Mar 222012

Ruby-Throated Hummingbird

Check out these “early birds”!  The ruby-thoated hummingbirds are letting us know that spring really is here. It was March 25th last year that I reported that the hummingbirds were spotted in Ohio for the first time. Take a look at the difference on the Hummingbird Map. This year the first ruby-throated hummingbirds were picked up in Ohio on March 19,  2012. That is almost a full week before they arrived in 2011.  The ruby-thoated hummingbirds as of March 20th and 21st are as far north as the Great Lakes, northern Illinois into Wisconsin and into the central part of New York. It really is going to be an early spring and what a nice gift to have your hummers returning to your area sooner.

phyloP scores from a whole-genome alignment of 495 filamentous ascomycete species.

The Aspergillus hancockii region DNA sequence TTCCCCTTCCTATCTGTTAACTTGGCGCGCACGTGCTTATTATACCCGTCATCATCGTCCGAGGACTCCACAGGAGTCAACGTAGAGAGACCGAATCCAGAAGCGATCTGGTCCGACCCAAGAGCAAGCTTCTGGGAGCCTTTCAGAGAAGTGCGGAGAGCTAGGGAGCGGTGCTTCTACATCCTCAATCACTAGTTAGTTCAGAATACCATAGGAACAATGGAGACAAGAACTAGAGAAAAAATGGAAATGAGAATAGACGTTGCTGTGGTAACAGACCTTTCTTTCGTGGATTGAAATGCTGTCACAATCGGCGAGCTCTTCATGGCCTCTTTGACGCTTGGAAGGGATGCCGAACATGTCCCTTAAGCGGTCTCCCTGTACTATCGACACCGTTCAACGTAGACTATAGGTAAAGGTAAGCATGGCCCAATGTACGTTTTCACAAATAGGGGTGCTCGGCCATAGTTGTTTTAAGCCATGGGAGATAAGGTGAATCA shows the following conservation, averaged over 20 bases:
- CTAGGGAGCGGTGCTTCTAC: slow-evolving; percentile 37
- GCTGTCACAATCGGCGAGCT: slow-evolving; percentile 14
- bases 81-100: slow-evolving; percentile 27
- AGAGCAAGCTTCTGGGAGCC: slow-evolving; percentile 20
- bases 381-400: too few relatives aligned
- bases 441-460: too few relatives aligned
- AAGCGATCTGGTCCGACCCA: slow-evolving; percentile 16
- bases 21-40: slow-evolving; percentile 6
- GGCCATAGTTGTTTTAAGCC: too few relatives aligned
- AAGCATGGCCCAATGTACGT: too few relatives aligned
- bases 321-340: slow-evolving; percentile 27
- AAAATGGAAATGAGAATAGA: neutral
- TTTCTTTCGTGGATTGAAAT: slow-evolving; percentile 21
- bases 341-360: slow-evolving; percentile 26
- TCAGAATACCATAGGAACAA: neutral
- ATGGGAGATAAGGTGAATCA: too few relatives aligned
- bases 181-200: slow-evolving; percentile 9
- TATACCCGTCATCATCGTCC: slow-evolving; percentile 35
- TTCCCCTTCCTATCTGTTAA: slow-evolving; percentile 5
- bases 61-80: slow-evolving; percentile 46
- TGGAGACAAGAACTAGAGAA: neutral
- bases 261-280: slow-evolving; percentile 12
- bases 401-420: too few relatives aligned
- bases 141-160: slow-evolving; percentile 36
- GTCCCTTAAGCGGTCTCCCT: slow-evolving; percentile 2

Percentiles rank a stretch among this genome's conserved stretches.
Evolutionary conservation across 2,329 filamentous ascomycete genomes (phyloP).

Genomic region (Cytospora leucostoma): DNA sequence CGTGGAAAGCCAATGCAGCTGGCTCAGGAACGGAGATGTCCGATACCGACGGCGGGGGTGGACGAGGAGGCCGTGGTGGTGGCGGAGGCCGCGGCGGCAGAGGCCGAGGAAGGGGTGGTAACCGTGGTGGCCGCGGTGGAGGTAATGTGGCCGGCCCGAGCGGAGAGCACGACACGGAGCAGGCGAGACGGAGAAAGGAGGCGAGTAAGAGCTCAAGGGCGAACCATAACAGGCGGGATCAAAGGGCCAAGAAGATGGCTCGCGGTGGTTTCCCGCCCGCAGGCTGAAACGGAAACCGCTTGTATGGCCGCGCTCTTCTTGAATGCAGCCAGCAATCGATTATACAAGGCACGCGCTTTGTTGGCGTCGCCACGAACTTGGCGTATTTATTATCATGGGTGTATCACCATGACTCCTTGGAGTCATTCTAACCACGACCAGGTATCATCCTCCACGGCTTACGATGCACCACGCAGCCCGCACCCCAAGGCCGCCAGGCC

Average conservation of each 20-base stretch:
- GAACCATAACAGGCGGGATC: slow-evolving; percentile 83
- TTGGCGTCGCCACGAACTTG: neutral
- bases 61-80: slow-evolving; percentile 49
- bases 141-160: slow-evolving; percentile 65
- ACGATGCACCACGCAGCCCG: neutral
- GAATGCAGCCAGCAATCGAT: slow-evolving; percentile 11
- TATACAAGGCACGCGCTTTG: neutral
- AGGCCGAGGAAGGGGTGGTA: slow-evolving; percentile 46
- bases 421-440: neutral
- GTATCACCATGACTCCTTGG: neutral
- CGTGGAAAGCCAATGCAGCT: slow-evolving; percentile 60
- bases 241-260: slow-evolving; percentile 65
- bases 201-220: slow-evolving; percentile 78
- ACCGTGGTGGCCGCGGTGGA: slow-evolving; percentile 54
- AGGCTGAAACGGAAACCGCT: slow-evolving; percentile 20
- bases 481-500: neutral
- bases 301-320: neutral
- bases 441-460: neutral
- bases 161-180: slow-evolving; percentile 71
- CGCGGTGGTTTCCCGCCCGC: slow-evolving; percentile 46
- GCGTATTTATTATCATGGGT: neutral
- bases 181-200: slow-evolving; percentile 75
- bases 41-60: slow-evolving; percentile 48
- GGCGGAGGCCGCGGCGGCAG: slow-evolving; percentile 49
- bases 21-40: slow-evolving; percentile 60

After spending the winter in Central America and Mexico, the migration of the ruby-throated hummingbirds takes about two or three months to complete. The males lead the way with the females following about one and a half weeks behind.

Here are a few interesting and amazing facts about the ruby-throated hummingbirds. These little hovering birds often fly upside down and backwards. They flap their wings around 53 times a second. This hummingbird species is the only one that breeds in the eastern part of North America.

The 2012 ruby-throated hummingbird migration has begun, get your hummingbird feeders out and filled up. The little guys are here early and they are hungry—they had a very long journey. I put my hummingbird feeder out yesterday and am waiting for the first ones  to pass through here or, better still,  for my hummers to be back for the summer. They remember where the feeders were last year so keep them in the same place.

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